U.K. may resell Microsoft's portal...then again, maybe not

UK's Government Gateway Portal represents the largest sale to date for Microsoft's BizTalk server. What's more, the British government is considering helping to sell the portal architecture.

Microsoft chairman Bill Gates unveiled the U.K. government portal during a keynote speech at the Government Leaders Conference Tuesday

Microsoft said the new UK Government Gateway Portal is seen as ultimately enabling the UK's 60 million citizens and 3 million businesses to perform transactions with 200 central government agencies, 482 local government offices, and many other "quasi-government" facilities.

The UK Government Gateway Portal also represents the largest sale to date for BizTalk Server, Microsoft's .NET XML server. The first phase of the project focuses on government services for businesses.

Is Microsoft too big to be helped this way? YES

In the teleconference held just before the keynote address, officials said as the government deadline loomed, Microsoft nailed the deal after negotiations fell through between the UK and another competing IT supplier.

Andrew Pinder, e-envoy for the U.K. government, noted that like many other governments worldwide, the government of U.K. Prime Minister Tony Blair wants to place all government functions online by 2005. The administration wants to "use government as an exemplar," according to Pinder.

Over a 15-week period, Microsoft and its partners placed farmer subsidy, sales tax, and withholding tax functions online, on a .NET architecture revolving around a 256-processor Application Center 2000 configuration, the officials said. Other system elements include several other .NET servers from Microsoft: BizTalk, SQL Server 2000; Commerce Server 2000; and Internet Security and Acceleration (ISA) Server 2000.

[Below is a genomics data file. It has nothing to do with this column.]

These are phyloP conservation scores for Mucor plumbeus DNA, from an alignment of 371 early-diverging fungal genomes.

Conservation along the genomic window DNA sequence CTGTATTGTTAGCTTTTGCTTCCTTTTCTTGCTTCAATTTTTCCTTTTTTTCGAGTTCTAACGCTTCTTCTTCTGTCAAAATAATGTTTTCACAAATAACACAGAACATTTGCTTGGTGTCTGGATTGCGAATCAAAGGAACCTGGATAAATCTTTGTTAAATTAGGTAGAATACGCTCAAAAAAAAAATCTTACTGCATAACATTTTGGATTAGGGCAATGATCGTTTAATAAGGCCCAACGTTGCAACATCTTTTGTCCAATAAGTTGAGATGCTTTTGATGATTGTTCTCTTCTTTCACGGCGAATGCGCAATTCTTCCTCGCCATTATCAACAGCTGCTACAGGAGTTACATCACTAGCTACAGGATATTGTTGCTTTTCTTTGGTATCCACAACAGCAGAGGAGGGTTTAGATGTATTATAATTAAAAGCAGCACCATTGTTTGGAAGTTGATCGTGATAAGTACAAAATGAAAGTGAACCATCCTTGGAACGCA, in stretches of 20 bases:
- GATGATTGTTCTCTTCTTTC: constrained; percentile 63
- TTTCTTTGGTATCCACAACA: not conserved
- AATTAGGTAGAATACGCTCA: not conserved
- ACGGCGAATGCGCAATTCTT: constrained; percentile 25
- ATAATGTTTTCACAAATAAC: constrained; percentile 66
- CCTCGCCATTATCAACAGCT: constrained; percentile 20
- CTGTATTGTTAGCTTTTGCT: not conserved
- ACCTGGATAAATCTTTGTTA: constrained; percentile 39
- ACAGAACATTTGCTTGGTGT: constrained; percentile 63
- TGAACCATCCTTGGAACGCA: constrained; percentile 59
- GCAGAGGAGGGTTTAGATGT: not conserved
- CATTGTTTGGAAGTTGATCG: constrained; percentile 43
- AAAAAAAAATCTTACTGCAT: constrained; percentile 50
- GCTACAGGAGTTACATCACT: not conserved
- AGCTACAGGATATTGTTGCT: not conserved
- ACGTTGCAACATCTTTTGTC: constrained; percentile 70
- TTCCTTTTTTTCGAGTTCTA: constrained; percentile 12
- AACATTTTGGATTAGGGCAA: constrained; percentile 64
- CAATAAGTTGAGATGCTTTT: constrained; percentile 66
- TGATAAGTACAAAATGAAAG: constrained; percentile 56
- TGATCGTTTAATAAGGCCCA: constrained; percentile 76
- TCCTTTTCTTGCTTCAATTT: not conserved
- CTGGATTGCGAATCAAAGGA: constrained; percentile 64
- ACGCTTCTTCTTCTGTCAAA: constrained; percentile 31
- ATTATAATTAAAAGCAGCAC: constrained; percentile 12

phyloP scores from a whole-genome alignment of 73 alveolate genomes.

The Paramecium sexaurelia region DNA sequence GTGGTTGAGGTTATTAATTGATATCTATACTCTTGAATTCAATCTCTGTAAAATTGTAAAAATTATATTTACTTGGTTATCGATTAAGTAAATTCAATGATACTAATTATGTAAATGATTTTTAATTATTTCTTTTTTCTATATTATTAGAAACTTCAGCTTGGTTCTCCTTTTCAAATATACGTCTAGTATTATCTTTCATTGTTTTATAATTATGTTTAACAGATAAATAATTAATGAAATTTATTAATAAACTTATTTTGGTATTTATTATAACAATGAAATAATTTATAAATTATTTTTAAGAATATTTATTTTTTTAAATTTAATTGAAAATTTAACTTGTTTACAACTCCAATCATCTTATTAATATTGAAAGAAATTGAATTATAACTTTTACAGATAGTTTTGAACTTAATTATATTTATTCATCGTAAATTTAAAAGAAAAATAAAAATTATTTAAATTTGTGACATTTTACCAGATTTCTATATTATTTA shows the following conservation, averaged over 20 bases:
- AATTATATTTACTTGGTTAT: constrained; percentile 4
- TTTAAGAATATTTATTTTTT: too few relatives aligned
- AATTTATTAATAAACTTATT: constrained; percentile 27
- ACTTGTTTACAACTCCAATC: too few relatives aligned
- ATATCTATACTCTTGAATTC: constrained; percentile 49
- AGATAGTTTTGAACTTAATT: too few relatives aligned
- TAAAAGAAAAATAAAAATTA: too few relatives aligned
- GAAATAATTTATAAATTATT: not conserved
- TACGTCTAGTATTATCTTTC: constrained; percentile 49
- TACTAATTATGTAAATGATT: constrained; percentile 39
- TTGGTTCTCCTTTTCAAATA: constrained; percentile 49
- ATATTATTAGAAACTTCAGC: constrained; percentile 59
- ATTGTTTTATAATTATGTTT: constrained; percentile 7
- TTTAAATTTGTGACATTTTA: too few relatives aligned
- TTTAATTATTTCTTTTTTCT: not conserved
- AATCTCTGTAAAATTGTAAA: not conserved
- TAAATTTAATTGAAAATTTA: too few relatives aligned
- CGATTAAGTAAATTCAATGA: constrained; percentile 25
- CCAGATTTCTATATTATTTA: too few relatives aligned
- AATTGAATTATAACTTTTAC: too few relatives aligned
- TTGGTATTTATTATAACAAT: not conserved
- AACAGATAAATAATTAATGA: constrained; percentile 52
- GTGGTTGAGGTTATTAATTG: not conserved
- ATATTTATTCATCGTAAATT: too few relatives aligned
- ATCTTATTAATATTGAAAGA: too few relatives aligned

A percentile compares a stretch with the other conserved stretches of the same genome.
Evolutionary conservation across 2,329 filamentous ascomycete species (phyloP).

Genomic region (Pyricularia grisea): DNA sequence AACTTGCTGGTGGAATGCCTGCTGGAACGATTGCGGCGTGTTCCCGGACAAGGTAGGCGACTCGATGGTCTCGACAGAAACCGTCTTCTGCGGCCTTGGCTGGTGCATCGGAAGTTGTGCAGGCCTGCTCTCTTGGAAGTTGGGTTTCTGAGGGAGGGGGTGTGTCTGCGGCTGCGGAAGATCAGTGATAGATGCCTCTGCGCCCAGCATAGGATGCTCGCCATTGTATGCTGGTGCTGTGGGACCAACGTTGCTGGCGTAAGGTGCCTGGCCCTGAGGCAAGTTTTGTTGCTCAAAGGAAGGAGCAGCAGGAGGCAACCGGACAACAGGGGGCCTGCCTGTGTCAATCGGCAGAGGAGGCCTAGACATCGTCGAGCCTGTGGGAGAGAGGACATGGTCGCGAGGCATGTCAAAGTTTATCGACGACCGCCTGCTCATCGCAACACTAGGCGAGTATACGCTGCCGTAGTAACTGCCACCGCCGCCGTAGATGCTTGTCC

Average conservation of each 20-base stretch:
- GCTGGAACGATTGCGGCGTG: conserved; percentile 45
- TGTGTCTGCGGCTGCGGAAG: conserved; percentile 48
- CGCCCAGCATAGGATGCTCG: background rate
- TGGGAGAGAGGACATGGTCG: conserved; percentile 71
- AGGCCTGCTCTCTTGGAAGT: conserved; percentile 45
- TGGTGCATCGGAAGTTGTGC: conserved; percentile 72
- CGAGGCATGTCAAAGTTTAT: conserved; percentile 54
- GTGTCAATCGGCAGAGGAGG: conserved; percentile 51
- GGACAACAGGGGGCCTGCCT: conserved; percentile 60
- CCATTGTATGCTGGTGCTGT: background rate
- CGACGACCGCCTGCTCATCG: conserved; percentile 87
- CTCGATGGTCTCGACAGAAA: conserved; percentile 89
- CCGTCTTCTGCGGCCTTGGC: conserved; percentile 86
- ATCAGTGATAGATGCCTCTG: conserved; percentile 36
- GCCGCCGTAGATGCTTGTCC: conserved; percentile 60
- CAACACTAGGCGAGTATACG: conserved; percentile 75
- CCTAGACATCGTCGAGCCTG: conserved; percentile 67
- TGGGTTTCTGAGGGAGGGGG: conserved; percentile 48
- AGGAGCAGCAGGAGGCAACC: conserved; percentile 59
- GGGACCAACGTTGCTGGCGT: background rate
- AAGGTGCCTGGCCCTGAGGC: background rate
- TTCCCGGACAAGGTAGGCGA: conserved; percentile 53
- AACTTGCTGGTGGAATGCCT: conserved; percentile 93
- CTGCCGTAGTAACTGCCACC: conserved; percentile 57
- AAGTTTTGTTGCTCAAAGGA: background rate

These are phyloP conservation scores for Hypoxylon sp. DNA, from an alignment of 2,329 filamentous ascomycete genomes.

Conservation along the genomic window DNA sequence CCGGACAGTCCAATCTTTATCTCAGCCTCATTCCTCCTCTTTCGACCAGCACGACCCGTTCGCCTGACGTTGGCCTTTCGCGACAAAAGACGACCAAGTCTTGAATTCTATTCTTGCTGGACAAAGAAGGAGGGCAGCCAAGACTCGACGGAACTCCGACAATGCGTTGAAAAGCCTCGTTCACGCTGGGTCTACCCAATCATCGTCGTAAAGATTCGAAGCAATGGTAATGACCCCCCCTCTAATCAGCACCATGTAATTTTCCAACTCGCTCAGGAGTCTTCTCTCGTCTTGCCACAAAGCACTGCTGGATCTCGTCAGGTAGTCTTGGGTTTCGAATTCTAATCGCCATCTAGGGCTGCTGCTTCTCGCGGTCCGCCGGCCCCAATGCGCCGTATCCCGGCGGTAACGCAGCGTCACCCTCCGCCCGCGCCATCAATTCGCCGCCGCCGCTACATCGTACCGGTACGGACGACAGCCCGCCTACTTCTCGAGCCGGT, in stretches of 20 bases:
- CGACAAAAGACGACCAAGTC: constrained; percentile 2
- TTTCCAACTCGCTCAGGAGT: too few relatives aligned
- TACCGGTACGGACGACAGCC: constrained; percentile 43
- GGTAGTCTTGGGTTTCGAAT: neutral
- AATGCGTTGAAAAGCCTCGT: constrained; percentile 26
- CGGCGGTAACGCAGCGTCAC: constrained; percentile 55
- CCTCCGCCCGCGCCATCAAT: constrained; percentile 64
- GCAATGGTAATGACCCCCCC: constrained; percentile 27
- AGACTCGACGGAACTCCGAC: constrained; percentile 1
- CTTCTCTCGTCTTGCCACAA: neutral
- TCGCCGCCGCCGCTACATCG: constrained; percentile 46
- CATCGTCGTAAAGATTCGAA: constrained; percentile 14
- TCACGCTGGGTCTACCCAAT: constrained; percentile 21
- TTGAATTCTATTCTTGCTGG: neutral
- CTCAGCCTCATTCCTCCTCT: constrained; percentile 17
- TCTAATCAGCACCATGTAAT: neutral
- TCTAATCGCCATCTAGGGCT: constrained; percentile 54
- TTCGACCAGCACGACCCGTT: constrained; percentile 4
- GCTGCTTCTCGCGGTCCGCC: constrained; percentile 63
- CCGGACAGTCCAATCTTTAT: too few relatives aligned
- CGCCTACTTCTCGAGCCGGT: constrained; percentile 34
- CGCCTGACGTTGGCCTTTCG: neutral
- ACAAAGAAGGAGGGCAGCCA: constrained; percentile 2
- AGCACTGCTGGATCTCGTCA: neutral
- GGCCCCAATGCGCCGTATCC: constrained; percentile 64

Chris Atkinson of Microsoft U.K. said he "can't think of anything that has the complexity" of the U.K. government. "We have literally thousands of applications we want to place online."

The officials touted the scalability, security, XML integration, and rapid development aspects of the .NET architecture.

"We've gone beyond enterprise-level scalability to country-level (scalability)," Atkinson asserted. Atkinson added that although Microsoft "has no intentions of becoming an IBM Global Services," the company will "absolutely" provide "appropriate levels of support."

Most partners in the U.K. portal are British-based. However, also at the conference in Seattle today, the government practice of Accenture (formerly Andersen Consulting) is rolling out a "quick-start" solution that it co-developed with Microsoft, known as the Accenture eGovernment Accelerator.

"To do transactions involving money, we needed something more secure," Pinder remarked, citing .NET features that included "digital certificates for privacy" and single sign-on for "one route into all government Web sites, (with) a single password."

Although the U.K. government is considering helping Microsoft resell its new portal architecture to other nations, a final decision has not yet been made. In the first phase of the mammoth government portal project, the U.K. has spent about 15 million British pounds to make three government functions available online over Microsoft's .NET architecture, involving integration work from both Microsoft Consulting Services and outside partners, officials said.

Officials said that a report in the Financial Times stating that the British government will work with Microsoft to sell the portal solution to other countries is "not entirely correct." But, they added, the U.K. government is thinking about "how they might take this particular assembly" and help resell it to other nations.

Microsoft's Pinder said he foresees "a tremendous opportunity for our partners to engage" in government portal solutions worldwide.

Other government agencies now using Microsoft's .NET architecture include the Swiss Federal Statistics Office, and, in the United States, the North Carolina Department of Commerce and the Oklahoma Supreme Court.